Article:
Like Jaret Wright, he lacks the maturity and pitching prowess to lead the Indians to where they want to be taken. This is the danger of trying to christen messiahs before they have proven themselves. The Indians were in such a rush to appease the fans after the implosion to rebuild three years ago, so eager to show everyone how bright their future is, that they might have given C.C. more than he can handle.
A 17-win season as a rookie is far more attributed to run support than C.C. impersonating Randy Johnson. Other than that, his numbers have been average-to-good, but nowhere near ace-caliber. There would be nothing wrong with C.C.'s development if he had been branded as, say, a future middle-rotation pitcher. But he wasn't.
Now that the Indians have staked their reputation as talent evaluators and C.C.'s reputation as a pitcher on his ability to transform into a Cy Young Award candidate, there is no turning back. C.C.'s career, and possibly his mental health, might be getting run over in the process.

Monday, July 25, 2005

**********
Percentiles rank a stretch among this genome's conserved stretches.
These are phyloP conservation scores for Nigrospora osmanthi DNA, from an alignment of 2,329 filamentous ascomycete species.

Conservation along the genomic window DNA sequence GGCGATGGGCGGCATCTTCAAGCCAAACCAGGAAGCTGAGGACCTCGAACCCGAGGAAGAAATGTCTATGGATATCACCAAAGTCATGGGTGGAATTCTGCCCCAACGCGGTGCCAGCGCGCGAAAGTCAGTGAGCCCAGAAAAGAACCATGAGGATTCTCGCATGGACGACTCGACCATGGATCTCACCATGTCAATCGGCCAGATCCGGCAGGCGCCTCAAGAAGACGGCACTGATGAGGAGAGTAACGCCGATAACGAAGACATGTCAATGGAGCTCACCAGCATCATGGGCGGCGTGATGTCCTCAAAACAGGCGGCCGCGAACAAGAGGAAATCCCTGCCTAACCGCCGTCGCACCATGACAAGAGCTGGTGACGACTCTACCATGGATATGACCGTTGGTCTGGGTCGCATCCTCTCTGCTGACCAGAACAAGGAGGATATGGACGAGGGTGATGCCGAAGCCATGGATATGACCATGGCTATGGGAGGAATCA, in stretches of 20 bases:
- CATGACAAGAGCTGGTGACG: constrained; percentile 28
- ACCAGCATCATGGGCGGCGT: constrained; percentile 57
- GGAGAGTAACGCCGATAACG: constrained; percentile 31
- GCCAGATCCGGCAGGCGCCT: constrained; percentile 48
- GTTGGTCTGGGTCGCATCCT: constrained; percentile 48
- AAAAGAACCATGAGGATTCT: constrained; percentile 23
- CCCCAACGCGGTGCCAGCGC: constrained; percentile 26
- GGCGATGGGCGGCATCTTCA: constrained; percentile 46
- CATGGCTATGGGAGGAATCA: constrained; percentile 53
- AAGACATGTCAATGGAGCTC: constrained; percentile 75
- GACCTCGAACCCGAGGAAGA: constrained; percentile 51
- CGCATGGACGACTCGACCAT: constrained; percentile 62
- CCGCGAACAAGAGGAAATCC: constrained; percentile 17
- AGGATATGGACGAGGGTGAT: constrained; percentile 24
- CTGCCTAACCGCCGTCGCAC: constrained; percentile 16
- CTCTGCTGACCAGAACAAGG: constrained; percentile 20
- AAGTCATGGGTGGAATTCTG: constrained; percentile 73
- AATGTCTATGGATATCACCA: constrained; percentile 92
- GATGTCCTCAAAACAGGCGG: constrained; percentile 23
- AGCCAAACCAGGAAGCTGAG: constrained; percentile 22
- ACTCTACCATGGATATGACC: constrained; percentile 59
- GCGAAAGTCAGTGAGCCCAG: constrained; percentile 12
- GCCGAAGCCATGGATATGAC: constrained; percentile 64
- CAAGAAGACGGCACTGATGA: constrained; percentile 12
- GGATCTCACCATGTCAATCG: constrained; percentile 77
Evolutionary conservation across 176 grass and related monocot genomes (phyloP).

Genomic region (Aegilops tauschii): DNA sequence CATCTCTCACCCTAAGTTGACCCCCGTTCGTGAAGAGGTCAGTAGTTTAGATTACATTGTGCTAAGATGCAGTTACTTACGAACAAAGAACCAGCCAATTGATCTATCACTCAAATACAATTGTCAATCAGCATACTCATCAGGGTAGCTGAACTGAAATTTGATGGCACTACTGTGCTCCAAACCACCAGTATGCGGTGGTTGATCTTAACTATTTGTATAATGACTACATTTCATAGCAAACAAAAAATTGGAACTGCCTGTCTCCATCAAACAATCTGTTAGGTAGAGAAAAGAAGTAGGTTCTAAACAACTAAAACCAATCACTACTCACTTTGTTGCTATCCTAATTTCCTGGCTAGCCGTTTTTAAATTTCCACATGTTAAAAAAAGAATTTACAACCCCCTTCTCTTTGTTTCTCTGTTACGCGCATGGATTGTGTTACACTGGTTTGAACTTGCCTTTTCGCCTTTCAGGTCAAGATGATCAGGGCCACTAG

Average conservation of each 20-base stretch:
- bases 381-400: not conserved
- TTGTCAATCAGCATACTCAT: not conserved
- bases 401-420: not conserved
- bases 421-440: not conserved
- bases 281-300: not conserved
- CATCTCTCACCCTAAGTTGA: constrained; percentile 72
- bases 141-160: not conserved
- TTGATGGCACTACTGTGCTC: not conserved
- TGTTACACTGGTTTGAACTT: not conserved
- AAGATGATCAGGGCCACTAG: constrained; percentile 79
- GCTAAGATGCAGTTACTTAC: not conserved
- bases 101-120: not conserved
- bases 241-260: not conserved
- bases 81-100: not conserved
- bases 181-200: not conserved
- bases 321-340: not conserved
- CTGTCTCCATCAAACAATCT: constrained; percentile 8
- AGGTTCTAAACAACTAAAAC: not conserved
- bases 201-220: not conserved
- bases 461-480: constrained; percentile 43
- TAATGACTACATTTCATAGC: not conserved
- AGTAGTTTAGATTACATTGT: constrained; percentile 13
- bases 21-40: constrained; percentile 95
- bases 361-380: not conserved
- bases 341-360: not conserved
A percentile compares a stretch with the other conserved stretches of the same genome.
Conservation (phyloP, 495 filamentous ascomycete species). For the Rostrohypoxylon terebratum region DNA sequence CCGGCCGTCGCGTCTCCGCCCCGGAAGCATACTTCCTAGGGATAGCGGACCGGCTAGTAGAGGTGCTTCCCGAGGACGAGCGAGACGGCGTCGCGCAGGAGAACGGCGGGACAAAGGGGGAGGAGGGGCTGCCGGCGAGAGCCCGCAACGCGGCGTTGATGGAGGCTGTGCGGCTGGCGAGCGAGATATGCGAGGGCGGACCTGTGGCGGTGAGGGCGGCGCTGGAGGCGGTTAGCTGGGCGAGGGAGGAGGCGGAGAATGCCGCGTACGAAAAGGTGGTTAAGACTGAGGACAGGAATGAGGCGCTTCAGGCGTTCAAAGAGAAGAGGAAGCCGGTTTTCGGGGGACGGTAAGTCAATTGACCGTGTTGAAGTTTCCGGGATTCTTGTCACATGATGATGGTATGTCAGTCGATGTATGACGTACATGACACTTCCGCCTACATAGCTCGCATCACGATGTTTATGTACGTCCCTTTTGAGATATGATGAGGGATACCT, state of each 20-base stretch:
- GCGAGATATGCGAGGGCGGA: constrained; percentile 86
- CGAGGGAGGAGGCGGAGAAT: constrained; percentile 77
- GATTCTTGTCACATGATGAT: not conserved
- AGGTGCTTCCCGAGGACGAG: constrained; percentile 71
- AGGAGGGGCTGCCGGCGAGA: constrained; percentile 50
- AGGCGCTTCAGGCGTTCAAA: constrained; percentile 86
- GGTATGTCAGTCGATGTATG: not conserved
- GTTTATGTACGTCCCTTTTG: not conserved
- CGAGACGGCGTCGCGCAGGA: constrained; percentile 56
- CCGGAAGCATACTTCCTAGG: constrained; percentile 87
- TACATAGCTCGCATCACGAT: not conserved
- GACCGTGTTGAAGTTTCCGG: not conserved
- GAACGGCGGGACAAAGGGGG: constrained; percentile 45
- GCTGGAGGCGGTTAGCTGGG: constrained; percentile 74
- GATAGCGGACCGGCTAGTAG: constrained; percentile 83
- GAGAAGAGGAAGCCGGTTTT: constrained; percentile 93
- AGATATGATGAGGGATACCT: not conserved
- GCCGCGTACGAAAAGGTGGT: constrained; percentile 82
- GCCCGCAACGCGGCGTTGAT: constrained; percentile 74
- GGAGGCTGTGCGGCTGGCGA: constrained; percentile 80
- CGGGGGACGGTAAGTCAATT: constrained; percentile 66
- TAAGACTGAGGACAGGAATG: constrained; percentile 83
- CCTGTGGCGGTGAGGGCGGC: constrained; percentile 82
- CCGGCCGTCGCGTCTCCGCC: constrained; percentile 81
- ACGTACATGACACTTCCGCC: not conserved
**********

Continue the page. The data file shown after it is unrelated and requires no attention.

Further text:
The curse of caution

For weeks, I have heard names surrounding the Indians in trade rumors. The Indians selling, the Indians buying, the Indians staying put. It's just like colonial times, except no wampum beads.
The trade deadline is now less than a week away, and I am becoming more and more convinced that if you are waiting for even a mildly-impactful acquisition, you are going to grow old doing so.
One of the best moves the Indians could have made, nabbing a right-handed .300 hitter from the Reds in Joe Randa, fell by the wayside over the weekend when Randa was shipped to the Padres.
Randa could have given the Indians a legit bat at third base. He wouldn't have cost a top-level prospect, and since he was playing for the Reds, his salary probably was manageable.
We're not talking about mortgaging the future for Alfonso Soriano here. Or even giving up someone like Jason Davis for a young power bat like Kevin Mench.
I am getting the feeling the Indians might be the most cautious team in baseball. There's nothing wrong with thinking things through. Considering all possible outcomes is only prudent. But I think, when it comes to making trades, the Indians are cautious to the point of waffling.
I have no proof, but my guess that the rumor that the Reds were going to hold onto Randa, as The Plain Dealer reported last week, was either not right or a well-timed pump fake by the Reds. Randa is 36. The Reds, as has been the case more often than not in recent years, are on the fast track to Nowheresville. A 36-year-old third baseman with a .300 average is more valuable to a sub-.500 team as trade bait than for anything he can do on the field.